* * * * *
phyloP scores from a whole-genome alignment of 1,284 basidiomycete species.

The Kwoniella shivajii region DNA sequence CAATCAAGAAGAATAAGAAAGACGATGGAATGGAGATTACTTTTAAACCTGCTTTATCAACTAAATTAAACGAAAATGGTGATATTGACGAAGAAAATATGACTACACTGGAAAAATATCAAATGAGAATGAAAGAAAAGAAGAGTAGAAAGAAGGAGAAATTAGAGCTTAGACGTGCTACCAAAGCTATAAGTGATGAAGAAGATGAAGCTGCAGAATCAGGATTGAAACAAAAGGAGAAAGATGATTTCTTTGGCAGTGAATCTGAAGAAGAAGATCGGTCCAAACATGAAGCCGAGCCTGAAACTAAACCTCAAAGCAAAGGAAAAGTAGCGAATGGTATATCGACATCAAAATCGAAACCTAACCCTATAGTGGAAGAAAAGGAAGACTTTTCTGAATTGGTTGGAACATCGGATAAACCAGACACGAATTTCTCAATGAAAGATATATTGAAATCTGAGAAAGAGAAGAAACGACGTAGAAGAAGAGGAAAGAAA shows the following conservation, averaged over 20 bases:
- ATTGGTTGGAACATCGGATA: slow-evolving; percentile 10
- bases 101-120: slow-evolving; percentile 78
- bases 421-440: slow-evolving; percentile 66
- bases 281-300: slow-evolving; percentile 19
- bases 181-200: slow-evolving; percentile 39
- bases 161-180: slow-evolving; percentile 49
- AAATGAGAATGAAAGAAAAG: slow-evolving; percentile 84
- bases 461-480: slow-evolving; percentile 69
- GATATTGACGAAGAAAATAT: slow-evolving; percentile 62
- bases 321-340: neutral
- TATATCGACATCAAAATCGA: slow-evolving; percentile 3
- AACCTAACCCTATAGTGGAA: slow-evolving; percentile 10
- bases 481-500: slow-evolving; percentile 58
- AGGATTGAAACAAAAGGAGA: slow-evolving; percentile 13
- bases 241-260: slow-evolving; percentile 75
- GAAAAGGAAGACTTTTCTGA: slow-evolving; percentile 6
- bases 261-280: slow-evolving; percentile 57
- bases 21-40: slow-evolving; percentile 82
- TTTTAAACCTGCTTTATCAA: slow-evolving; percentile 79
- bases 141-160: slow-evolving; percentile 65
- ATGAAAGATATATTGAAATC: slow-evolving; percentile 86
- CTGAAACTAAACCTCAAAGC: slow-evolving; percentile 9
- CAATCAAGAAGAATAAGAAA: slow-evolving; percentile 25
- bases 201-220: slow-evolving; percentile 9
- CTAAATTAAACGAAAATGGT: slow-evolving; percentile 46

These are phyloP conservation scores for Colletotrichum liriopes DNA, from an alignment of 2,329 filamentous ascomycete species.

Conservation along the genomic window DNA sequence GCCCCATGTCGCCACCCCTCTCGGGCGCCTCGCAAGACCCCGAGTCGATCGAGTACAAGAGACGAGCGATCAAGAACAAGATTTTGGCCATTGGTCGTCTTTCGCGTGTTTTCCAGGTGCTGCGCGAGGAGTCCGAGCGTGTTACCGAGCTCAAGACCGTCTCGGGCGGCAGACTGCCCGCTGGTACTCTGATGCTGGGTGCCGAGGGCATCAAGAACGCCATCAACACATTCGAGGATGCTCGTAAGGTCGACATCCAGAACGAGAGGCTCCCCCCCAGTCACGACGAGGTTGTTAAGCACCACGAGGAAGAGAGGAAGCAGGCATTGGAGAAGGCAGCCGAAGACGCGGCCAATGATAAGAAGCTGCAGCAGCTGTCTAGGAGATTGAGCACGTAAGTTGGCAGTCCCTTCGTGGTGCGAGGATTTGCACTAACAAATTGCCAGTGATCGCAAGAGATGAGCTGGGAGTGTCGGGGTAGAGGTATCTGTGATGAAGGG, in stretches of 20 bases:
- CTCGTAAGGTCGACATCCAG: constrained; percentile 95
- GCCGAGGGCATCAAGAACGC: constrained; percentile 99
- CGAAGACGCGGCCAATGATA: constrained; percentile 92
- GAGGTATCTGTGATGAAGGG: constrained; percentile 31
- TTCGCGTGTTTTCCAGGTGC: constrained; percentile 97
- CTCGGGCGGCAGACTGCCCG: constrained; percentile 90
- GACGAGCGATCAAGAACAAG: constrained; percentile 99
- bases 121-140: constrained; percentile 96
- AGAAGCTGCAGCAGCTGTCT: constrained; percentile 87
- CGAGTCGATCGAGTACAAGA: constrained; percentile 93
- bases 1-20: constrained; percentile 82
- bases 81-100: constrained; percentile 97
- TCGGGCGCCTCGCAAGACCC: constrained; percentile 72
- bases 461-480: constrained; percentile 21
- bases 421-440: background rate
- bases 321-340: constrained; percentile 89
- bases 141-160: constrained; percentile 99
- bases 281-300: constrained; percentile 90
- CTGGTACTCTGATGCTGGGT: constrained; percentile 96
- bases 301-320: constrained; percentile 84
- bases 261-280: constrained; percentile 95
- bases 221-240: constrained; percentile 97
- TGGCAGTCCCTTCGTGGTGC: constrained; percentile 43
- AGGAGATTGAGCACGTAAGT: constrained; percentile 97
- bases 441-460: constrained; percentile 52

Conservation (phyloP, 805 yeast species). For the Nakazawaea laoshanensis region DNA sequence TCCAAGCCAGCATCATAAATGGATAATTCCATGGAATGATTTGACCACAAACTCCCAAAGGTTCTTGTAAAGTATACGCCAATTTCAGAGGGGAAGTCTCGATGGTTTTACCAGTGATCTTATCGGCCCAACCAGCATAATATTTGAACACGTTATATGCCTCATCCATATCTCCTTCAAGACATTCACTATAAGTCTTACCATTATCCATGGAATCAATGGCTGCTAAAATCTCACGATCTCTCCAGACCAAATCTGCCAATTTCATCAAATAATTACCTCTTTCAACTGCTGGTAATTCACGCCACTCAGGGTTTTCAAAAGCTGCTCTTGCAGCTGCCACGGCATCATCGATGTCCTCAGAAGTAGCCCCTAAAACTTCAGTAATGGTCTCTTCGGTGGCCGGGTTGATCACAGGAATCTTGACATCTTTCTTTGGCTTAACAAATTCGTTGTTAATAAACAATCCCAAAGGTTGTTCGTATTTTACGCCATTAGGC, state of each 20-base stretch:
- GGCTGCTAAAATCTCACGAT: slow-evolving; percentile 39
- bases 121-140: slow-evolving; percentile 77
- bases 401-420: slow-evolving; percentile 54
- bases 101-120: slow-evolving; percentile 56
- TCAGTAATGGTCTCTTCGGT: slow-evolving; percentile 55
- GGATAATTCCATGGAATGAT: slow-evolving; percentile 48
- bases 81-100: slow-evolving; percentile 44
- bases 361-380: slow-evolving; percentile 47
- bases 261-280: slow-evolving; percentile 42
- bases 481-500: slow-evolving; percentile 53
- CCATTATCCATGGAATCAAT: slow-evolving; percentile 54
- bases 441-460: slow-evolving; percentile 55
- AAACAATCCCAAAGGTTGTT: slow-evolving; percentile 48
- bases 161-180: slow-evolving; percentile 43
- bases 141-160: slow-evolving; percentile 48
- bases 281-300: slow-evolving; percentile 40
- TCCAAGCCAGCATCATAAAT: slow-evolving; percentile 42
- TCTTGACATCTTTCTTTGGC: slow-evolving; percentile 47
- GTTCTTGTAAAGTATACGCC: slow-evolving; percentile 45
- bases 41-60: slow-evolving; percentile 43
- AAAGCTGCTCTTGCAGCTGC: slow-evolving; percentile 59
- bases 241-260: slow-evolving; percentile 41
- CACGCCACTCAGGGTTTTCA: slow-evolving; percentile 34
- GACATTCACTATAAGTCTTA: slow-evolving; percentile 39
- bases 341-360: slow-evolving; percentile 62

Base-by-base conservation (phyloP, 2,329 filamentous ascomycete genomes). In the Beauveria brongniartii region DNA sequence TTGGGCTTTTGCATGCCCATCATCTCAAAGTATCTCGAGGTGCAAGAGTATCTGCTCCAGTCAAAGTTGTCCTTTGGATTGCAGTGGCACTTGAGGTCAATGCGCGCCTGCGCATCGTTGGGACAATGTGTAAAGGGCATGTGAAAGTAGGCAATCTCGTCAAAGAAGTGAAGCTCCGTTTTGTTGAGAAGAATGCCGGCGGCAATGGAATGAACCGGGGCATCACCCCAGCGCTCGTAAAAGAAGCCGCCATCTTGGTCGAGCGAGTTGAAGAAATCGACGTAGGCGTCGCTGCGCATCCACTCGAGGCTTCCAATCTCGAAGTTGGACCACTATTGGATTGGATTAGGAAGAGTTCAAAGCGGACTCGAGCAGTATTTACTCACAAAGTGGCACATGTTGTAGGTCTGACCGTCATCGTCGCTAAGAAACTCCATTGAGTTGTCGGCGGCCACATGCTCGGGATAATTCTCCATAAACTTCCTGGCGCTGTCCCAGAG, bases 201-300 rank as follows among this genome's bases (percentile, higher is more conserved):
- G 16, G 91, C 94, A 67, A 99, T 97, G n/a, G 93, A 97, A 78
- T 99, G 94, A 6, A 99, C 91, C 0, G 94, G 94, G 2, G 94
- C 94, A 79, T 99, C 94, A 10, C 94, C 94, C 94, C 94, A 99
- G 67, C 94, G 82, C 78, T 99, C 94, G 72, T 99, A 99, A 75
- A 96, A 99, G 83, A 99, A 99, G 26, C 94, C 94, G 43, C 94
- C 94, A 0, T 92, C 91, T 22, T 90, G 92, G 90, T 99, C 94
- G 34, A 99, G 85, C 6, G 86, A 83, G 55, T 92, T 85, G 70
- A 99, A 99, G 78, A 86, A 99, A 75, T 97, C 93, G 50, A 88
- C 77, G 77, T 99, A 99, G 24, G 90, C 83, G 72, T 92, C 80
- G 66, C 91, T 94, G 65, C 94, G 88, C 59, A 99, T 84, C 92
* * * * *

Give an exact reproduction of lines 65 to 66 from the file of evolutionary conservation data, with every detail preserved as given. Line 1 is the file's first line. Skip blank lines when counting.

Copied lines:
- bases 481-500: slow-evolving; percentile 53
- CCATTATCCATGGAATCAAT: slow-evolving; percentile 54